The Model S already has a battery pack that can be swapped [tesla.com] in about 90 seconds by a computer-controlled machine. It turned out [fortune.com] that very few Model S owners wanted to pay for the fast battery swap service; the Supercharger service is adequate to most people's needs. (By the way, the Supercharger is much faster than your suggested 6 hours of charge time, for existing cars at least.)

      So if range and charging time is an issue, companies will have the option of buying extra batteries and setting up battery-swap hubs at key locations on long haul routes. Or Tesla will do it like they tried for the Model S.

      And hey what do you know, Tesla is investing heavily in a battery "gigafactory" [wikipedia.org] and is going to bring the cost of batteries down as much as possible, as soon as possible.

      So your joke was amusing but you have not actually identified a real problem. It's almost like Tesla knows what it's doing.

    • Re:Nothing says... (Score:4, Interesting)

      by Solandri ( 704621 ) on Thursday April 13, 2017 @04:33PM (#54230667)
      The attraction of electric motors for trucks is the same reason steam and diesel locomotives were replaced by diesel-electric. The heavy loading means there's a huge range of torque vs. speed requirements. So a direct mechanical linkage from an ICE engine to the wheels requires a massive number of gears in the transmission. For a train this would mean 20-50 gears. Most trucks use 10-18 gears (plus 2 reverse gears).

      An electric motor can cover that huge torque vs speed range without any gears. At some point the extra weight of the transmission with all those gears is more of a burden than the losses you get from converting the ICE's mechanical energy into electrical to drive the electric motor. In that respect, even if the truck isn't 100% electric, it could offer some serious advantages. e.g. No low gears - the ICE engine only drives the truck at higher speeds. At lower speeds it's powered by an electric motor, whose battery is recharged by the ICE.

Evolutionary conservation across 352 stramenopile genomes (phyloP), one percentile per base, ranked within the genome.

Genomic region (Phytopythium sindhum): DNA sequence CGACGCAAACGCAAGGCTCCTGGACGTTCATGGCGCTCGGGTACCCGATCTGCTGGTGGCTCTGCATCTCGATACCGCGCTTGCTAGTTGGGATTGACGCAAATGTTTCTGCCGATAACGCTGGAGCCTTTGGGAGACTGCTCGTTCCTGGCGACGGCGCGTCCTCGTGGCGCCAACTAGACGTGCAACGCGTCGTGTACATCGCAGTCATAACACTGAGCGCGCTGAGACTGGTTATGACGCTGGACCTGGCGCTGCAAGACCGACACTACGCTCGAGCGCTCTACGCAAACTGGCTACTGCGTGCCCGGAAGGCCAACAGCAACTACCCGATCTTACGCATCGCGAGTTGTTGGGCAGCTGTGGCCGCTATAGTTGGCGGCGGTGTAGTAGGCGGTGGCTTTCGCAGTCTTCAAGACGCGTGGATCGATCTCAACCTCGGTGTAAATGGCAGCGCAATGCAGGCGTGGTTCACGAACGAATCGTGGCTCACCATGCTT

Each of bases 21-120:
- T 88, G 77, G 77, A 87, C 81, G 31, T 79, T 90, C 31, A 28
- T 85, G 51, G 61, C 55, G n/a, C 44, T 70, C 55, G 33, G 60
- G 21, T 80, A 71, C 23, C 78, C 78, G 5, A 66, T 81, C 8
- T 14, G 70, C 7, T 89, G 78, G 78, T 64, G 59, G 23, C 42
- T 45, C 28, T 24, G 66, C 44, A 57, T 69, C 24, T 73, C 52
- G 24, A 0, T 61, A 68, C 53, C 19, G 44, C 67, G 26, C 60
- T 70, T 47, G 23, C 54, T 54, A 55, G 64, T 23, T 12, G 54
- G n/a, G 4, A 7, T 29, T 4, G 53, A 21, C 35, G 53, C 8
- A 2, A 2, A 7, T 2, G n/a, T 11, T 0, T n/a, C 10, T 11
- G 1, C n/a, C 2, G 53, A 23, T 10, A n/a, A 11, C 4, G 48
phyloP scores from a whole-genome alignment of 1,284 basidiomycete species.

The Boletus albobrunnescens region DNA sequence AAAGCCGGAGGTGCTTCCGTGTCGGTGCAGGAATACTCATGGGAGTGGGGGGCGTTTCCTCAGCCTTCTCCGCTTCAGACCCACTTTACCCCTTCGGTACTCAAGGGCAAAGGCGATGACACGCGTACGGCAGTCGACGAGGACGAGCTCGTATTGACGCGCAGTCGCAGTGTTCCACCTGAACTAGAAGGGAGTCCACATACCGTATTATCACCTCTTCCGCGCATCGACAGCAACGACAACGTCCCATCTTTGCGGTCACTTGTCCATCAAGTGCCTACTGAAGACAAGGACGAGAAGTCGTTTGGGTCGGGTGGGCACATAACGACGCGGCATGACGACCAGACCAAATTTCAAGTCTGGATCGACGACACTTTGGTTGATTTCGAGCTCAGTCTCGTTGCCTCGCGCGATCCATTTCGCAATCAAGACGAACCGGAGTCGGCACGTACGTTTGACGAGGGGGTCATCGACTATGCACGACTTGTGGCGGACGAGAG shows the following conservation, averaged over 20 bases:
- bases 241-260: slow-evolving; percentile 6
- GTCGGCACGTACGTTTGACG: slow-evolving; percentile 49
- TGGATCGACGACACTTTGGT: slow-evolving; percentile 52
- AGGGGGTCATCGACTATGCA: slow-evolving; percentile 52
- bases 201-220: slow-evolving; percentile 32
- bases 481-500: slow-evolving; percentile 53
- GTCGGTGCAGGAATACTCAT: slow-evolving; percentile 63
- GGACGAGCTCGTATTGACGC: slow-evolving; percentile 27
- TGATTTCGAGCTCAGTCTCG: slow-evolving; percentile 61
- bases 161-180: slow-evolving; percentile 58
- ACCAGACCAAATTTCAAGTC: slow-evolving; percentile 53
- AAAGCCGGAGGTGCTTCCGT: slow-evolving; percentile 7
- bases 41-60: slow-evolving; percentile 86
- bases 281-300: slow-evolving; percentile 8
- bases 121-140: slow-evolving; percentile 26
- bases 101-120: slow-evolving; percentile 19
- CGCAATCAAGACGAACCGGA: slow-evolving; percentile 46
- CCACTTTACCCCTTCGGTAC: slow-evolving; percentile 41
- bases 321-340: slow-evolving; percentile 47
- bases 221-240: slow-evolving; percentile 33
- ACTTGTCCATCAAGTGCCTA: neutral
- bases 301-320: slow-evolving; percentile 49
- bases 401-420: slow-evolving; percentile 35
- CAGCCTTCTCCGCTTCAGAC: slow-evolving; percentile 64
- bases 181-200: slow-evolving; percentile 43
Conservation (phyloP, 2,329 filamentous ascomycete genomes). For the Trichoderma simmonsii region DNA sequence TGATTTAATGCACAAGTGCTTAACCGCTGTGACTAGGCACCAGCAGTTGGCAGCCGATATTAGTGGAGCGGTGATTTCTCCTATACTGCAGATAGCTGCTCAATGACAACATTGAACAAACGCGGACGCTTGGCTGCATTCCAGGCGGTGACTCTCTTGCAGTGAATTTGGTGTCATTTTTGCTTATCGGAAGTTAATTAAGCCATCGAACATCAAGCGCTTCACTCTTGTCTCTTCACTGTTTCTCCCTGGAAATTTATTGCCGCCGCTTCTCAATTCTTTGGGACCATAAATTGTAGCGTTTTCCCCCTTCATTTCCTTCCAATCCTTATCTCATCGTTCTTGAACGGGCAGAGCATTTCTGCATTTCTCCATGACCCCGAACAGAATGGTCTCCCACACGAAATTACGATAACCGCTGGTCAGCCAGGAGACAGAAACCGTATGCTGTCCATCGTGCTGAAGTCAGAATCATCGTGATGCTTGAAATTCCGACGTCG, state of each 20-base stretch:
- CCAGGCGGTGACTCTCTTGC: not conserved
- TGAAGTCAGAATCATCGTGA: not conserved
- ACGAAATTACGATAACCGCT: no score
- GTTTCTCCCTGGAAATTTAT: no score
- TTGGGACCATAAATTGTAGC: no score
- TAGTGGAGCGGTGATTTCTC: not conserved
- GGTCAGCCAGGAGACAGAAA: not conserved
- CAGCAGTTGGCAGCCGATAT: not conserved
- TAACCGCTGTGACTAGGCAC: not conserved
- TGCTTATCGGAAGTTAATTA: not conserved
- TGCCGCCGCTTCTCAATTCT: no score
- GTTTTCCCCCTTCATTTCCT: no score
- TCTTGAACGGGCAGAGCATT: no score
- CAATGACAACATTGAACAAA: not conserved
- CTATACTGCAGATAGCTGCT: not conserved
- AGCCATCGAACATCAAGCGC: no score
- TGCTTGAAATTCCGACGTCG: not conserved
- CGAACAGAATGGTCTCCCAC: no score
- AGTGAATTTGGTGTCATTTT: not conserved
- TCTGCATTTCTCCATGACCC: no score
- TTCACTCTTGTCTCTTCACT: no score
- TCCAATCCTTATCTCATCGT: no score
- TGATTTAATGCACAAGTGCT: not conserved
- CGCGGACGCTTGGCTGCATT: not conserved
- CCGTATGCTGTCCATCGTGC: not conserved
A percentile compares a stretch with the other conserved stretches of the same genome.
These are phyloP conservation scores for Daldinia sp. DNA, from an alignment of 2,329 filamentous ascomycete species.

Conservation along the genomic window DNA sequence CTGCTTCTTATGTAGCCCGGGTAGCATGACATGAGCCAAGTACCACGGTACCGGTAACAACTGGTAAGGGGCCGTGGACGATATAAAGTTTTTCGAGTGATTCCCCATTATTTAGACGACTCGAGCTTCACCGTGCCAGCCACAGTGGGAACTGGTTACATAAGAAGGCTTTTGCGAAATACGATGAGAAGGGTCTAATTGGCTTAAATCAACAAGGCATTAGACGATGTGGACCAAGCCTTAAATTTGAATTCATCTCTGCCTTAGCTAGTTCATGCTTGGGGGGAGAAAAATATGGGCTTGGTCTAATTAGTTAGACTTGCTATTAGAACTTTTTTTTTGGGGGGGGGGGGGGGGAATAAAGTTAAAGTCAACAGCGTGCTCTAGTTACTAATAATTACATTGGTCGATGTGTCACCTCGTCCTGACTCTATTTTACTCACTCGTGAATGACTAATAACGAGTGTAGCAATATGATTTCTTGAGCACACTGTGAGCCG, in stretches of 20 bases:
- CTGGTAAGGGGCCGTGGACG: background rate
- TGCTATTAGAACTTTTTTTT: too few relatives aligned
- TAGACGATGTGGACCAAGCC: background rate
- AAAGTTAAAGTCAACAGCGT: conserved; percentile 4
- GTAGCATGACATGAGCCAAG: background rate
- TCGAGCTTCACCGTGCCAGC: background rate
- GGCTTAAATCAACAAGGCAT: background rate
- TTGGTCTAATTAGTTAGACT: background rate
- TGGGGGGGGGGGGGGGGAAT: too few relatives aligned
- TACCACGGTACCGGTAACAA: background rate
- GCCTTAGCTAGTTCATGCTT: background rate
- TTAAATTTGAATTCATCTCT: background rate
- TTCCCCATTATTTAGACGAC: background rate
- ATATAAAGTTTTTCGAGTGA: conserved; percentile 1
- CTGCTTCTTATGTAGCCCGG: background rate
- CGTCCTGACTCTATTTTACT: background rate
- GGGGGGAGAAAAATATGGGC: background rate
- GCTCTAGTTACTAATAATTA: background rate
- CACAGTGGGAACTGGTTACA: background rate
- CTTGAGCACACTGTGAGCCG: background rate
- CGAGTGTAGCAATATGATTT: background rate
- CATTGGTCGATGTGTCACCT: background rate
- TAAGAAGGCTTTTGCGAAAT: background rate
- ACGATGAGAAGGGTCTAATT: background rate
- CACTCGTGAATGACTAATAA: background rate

• by SeaFox ( 739806 )

      Tesla cars have nothing in the front but an extra trunk [google.com]. A Tesla tractor-trailer rig could fill the space traditionally used for the engine with additional battery capacity.

    • by AmiMoJo ( 196126 )

      Charge times for EVs are under an hour. As the battery gets bigger, you can charge it at higher currents to keep the charge time around 40-50 minutes.

      The fuel and maintenance savings offset extra stopping times for commercial use. My old Leaf is a taxi now. With self driving it becomes even less relevant.

      Speed is not usually a big factor. Most deliveries are not time constrained.

    • Re:Nothing says... (Score:5, Insightful)

      by radarskiy ( 2874255 ) on Thursday April 13, 2017 @06:22PM (#54231373)

      "Nothing says long haul trucking like a vehicle with a 200 mile range and a 6 hour recharge time."

      Nothing says long haul trucking.

      Nothing says 200 mile range.

      Nothing says 6 hour recharge.

      Your argument aspires to strawman status.

  • by pr0t0 ( 216378 ) on Thursday April 13, 2017 @03:28PM (#54230185)

    Given how critical aerodynamics are for ev's, I wonder if they'll be able to streamline the vehicle without it looking like a phallus on wheels.

    • Re: (Score:2, Interesting)

      A lorry has a giant plastic scoop on top that serves no purpose other than to provide fairing for the big, box-shaped shipping container. Seriously, it's a third of the cabin's height.

    • by sjbe ( 173966 ) on Thursday April 13, 2017 @03:45PM (#54230281)

      Given how critical aerodynamics are for ev's, I wonder if they'll be able to streamline the vehicle without it looking like a phallus on wheels.

      Aerodynamics are just as important for gas powered vehicles as they are for EVs. Wind resistance doesn't care what you have under the hood. Besides, EVs have an advantage there because they don't need a radiator up front screwing up the air stream.

      • EV's have more flexibility in location of the radiator but I believe some if not all still have them. The battery packs have to be climate controlled to stay stable and the cooling is most efficiently handled via water cooling using a radiator. Aerodynamics are important to gas powered vehicles but arguably more important for EV's because of the range constraints from using a battery. Whereas putting a larger fuel tank in a gas powered car is trivial both in difficulty and expense.

        • by AK Marc ( 707885 )